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News > ‘Survivors Speak Out’ during breakfast at Scott
'Survivors Speak Out' during breakfast at Scott AFB

Posted 11/3/2010   Updated 11/5/2010 Email story   Print story

    


by Senior Airman Samantha S. Crane
375th Air Mobility Wing Public Affairs


11/3/2010 - SCOTT AIR FORCE BASE, Ill.  -- The month of October highlighted many observances, including Breast Cancer Awareness, Domestic Violence Prevention and Red Ribbon Week, which aims to educate families on the dangers of drug use.

In an effort to further spread the message of each of these observances, the Integrated Delivery System hosted a Survivors Speak Out breakfast during which people shared their personal experiences.

Debra Mize shared her story first.

"I was 15 when I met the person who almost killed me," she said.

Ms. Mize is an Illinois Certified Domestic Violence Professional and a survivor of domestic violence.

"What I hope you get from this message today is that you do know someone who needs help. Please, at least if nothing else, know the resources available."

According to the American Bar Association Commission on Domestic Violence, nearly 25 percent of women and 7.6 percent of men were raped and/or physically assaulted by a current or former spouse, co-habitating partner or acquaintance. Approximately 1.3 million women and 835,000 men are physically assaulted by an intimate partner annually in the U.S.

"It's the number one health risk for women in the U.S.," said Ms. Mize. "It's the number one preventable crime."

Enrique Howell, 375th Medical Operations Squadron, Family Advocacy outreach manager, then asked attendants to take a pledge against domestic violence.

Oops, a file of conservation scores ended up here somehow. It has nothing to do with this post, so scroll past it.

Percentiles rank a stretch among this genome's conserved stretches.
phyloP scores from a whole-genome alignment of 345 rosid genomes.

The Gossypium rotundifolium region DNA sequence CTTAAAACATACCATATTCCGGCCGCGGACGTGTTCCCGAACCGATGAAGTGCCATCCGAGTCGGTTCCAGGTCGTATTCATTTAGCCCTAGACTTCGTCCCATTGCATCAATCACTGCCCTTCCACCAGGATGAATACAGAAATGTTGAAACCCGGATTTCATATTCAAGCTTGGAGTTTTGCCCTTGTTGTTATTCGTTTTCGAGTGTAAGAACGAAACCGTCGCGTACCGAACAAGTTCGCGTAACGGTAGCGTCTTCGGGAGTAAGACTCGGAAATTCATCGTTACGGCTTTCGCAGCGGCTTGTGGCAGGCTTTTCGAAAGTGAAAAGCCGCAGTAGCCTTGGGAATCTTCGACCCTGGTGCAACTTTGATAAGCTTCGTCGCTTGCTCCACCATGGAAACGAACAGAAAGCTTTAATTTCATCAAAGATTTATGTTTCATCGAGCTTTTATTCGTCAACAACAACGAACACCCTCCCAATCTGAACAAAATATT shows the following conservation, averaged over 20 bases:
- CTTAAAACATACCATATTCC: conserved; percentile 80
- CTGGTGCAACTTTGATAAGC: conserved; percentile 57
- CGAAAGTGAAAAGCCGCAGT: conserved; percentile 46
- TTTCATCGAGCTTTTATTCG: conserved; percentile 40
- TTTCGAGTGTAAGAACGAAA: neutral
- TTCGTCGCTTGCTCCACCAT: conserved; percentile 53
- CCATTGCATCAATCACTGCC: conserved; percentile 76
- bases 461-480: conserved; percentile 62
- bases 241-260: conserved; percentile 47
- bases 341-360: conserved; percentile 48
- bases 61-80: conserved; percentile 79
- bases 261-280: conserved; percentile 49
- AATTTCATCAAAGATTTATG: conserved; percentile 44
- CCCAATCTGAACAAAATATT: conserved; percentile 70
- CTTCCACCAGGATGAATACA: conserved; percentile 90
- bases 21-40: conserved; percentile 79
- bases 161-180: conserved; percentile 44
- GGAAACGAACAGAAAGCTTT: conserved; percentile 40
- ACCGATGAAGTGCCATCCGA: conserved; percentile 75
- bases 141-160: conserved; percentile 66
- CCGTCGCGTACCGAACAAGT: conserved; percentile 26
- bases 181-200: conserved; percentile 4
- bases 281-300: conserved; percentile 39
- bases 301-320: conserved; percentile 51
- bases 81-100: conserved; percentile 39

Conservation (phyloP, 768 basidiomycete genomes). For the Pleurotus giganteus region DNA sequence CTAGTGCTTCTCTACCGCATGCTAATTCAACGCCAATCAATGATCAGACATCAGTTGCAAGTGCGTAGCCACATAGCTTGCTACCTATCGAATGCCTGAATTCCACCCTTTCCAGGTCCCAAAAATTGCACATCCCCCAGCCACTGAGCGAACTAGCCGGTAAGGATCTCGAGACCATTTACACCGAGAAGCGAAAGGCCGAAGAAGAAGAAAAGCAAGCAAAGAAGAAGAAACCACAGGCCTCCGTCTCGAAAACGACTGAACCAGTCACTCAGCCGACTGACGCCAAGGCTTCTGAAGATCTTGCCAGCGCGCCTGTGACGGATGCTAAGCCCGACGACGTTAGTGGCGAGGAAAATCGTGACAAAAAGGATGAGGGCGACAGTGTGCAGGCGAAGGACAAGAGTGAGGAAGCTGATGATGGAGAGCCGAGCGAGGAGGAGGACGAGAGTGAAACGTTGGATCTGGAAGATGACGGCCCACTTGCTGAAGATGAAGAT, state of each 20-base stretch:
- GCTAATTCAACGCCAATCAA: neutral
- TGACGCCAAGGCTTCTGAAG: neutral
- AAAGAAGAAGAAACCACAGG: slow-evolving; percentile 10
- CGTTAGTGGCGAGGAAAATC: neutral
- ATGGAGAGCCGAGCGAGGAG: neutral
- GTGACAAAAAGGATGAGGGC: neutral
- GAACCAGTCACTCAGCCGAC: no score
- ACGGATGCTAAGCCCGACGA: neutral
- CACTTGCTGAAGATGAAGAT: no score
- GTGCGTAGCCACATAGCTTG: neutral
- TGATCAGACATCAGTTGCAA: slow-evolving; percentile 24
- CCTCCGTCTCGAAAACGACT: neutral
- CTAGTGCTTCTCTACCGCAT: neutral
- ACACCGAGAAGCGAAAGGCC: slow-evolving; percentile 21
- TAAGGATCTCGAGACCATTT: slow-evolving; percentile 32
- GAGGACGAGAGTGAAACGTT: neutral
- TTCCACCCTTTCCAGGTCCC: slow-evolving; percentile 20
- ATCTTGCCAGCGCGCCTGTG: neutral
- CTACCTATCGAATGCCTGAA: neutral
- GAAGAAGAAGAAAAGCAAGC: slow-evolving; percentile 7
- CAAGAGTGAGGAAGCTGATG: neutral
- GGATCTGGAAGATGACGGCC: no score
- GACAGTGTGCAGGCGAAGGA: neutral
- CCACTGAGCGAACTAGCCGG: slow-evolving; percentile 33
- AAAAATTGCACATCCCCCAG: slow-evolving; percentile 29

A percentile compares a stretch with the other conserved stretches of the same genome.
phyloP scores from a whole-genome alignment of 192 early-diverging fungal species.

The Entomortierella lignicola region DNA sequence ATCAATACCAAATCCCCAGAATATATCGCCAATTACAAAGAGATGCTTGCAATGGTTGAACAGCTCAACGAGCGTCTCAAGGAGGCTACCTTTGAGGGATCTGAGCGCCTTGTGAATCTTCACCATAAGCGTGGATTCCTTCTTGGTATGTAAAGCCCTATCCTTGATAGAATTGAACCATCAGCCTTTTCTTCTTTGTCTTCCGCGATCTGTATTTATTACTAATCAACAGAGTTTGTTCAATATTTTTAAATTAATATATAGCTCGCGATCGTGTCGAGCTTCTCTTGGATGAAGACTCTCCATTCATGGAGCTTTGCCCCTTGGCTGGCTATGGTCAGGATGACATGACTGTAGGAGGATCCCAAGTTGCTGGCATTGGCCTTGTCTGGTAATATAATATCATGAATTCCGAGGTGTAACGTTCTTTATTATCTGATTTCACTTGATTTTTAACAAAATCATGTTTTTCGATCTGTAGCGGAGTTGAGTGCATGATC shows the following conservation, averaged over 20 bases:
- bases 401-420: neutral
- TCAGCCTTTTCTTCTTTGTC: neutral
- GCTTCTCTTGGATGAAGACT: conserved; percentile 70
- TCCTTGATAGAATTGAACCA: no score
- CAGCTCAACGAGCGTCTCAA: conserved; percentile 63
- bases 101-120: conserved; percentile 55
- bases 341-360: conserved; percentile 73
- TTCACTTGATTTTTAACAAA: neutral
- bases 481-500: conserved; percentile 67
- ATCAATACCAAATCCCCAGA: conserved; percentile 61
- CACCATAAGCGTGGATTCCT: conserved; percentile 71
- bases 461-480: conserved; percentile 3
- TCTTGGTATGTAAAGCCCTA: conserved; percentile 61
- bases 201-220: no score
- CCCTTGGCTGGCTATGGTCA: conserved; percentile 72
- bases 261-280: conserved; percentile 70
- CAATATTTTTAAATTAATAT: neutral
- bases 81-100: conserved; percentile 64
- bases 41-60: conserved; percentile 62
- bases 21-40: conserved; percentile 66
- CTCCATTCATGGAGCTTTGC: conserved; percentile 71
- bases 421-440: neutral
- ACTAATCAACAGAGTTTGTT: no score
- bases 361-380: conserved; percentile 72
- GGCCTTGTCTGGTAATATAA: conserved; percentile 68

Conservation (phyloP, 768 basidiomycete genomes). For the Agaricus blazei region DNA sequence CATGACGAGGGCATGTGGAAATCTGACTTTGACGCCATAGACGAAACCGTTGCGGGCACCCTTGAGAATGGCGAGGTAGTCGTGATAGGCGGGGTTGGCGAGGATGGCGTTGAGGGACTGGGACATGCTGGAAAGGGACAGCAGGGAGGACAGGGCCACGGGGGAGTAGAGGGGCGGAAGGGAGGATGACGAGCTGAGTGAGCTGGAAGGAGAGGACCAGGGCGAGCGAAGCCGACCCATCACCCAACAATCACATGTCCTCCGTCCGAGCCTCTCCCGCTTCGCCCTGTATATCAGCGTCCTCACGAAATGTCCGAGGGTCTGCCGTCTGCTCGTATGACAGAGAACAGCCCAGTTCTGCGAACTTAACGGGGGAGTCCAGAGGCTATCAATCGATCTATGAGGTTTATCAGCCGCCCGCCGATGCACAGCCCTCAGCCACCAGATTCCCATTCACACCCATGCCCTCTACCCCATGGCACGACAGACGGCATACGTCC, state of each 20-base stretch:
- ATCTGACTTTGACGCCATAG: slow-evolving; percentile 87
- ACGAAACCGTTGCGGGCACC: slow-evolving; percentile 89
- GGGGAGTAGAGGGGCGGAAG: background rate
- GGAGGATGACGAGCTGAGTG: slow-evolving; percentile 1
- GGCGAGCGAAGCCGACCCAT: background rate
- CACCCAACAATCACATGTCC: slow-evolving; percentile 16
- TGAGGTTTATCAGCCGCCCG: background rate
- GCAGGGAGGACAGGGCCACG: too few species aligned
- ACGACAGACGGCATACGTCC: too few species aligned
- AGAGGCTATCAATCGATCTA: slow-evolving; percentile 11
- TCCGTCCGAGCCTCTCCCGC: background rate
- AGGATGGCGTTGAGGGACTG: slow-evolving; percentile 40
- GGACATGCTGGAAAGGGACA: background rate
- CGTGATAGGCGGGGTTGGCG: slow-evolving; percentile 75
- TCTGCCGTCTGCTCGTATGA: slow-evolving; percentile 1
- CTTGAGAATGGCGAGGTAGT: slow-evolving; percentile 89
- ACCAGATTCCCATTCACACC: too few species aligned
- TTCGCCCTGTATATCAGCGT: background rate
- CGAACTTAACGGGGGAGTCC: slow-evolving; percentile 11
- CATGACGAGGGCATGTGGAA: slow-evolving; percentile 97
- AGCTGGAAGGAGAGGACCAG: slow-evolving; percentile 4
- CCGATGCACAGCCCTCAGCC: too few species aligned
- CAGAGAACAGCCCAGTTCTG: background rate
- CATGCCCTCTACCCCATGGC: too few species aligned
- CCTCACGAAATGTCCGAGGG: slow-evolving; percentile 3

"Let's do something," said Mr. Howell. "Not only here at Scott, but in your homes and in the community."

Vicky Burt then shared her breast cancer survival story.

Mrs. Burt is a mother of two and an Air Force spouse. While stationed at Scott in 2009, she was diagnosed with stage three breast cancer.

"Now, 21 months later I'm here, I feel good, I'm happy," she said. "It's all in the attitude. When I was diagnosed, I told my kids. I said we're going to fight this and we're going to be ok."

According to the American Cancer Society, one out of eight women who live to be 80 years old will develop breast cancer in their lifetime. It is the leading cause of cancer in women. For every 124 women who are diagnosed, a man is diagnosed.

"Early detection is the key," she said. "Check yourself. Tell your mom, sisters and friends to check themselves."

Jim Vogt, a retired clinical coordinator for mental health and addictions and Army veteran, shared his story of alcohol addiction last.

"I wouldn't wake up, I would come to," he said. "I wouldn't go to sleep, I would pass out."
According to the National Survey on Drug Use and Health, one in 10 youths ages 12 to 17 reported current use of illegal drugs within 30 days of study.

"I didn't know I was an alcoholic," Dr. Vogt said while detailing the problems it caused in his life including an Article 15 while in the Army. "With all the problems I had, no one ever said anything about my drinking. They always just dealt with the surrounding issues."
Dr. Vogt stressed early detection is the key to recovery. Dr. Vogt has been sober for 37 years.

Col. Jill Sterling, 375th Medical Group commander, stressed the importance of courage, compassion and leadership in each of the stories shared.

"Take their message of hope and survival out to the people you impact," she said. "Go and make a difference."



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